No one in Byron Bay seems to do what parents call a proper job.
They run craft shops and galleries, surf shops and skate shops. They play Spanish guitars on street corners for dollars. They make and sell funky jewellery. Or they sit on the rocks and sketch. In their spare time, they surf. Everyone surfs. Old men, surf. Teenage girls, surf. Little kids surf.
You are never more than six feet from a surfboard. They are on sale and for hire in the shops. Strapped to the top of Volkswagen campers, slung in the back of vans, poking through the hole where the window used to be in an old Holden estate. Laid out in rows on the beach.
I watched the surfers riding the swell and gliding right onto Main Beach, or else falling headlong into the waves, then getting right up and trying again. It has got to be the coolest of sports.
But if the surfers are cool, the lifeguards are cooler, strutting about the beach, looking as if they have been carved out of marble. Those who are neither surfers nor lifeguards find their own way to be cool. One spent a day on the beach doing handstand after handstand. Another stood facing the sunbathers, juggling four balls without pause for a morning. He was not after spare change: just showing off.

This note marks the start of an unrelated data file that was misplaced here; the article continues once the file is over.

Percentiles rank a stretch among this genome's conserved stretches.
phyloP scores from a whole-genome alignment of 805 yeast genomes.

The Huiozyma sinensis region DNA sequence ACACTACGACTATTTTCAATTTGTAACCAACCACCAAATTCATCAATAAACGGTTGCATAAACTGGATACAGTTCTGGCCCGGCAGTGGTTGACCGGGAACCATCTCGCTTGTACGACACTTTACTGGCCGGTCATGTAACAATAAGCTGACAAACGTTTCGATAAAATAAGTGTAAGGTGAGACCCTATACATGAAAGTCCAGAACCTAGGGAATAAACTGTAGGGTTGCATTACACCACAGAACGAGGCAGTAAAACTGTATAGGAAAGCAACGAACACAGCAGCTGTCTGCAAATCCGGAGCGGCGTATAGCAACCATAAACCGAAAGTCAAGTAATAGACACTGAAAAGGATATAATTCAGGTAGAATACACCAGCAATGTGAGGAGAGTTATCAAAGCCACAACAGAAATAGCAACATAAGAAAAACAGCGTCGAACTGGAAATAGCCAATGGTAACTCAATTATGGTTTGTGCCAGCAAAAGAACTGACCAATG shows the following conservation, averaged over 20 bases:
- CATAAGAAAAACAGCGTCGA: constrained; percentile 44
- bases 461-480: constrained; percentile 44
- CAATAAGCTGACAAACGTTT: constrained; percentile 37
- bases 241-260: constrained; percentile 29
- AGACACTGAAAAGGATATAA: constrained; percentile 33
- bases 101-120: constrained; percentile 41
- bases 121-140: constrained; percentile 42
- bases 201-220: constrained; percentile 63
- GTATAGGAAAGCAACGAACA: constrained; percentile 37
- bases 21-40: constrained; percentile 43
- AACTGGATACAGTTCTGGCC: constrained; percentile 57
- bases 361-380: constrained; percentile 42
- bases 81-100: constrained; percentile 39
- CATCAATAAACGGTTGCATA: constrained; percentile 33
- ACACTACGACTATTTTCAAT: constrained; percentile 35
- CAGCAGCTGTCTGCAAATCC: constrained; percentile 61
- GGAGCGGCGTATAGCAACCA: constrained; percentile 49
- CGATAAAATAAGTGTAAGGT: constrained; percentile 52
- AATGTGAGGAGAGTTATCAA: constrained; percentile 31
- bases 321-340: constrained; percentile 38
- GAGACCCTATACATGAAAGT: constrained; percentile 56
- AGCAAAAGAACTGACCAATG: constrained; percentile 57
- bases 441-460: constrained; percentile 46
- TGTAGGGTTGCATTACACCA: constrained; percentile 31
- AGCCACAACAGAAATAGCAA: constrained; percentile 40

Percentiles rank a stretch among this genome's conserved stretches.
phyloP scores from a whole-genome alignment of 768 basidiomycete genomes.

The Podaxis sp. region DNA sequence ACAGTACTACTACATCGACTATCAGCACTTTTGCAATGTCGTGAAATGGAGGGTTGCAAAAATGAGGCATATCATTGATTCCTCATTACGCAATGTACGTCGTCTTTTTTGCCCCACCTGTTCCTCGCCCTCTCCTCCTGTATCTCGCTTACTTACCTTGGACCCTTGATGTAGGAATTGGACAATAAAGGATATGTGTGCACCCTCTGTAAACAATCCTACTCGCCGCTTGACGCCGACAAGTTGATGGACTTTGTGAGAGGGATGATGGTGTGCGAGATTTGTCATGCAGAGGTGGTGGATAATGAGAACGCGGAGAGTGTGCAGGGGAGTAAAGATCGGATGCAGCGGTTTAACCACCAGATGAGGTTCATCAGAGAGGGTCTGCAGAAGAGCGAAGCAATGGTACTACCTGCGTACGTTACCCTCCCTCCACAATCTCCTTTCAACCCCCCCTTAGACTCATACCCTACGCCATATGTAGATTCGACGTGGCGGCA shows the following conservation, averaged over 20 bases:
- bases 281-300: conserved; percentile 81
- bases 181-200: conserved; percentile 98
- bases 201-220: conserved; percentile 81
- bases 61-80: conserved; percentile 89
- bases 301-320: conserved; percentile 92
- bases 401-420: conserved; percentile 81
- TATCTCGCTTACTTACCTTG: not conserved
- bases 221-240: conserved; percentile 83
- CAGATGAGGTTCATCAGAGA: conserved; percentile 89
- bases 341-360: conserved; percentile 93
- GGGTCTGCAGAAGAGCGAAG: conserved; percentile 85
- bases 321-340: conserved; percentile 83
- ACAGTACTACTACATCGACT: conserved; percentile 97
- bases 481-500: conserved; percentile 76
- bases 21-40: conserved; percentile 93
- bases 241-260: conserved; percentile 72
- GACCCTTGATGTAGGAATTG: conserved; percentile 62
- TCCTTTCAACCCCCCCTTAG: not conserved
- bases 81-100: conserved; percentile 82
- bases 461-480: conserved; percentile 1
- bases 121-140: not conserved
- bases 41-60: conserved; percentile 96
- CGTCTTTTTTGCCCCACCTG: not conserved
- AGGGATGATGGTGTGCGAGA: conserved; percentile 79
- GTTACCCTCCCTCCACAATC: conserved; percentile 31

One evening I saw a guy on a mountain bike pop a wheelie and sustain it all the way down Jonson Street. A unicyclist passed him, going the other way. Guys in their twenties and thirties skate barefoot round town on old-fashioned downhill boards. I saw one the other side of 45 skating down Marvell Street. Even he looked cool.
Jonson Street, Marvell Street, Tennyson Street, Burns Street: it was all, apparently, a misunderstanding. Captain Cook sycophantically named Cape Byron after Vice Admiral The Hon. John Byron, whose grandson, George, would become a famous Romantic poet to help him pick up girls. But a clerk in Sydney assumed it was that Byron, and named the streets of the town after all the poets he had heard of.
I am not a surfer and I have not skated since I was 15, and I have never learned to ride a unicycle; so I went sea kayaking instead.
I paddled hard through the waves the surfers are there for, let them lift me up and carry me over and slap me back down at the other side; then again and again, until I was through and into smoother water. I spotted a pair of dolphins out to the left, leaping joyously out of the ocean: a wonderful sight. They slipped under the water and disappeared and I paddled on round the easternmost point of Australia.
The sun was hot, the sky was clear and it was hard to think of a more perfect morning.
© Richard Senior 2015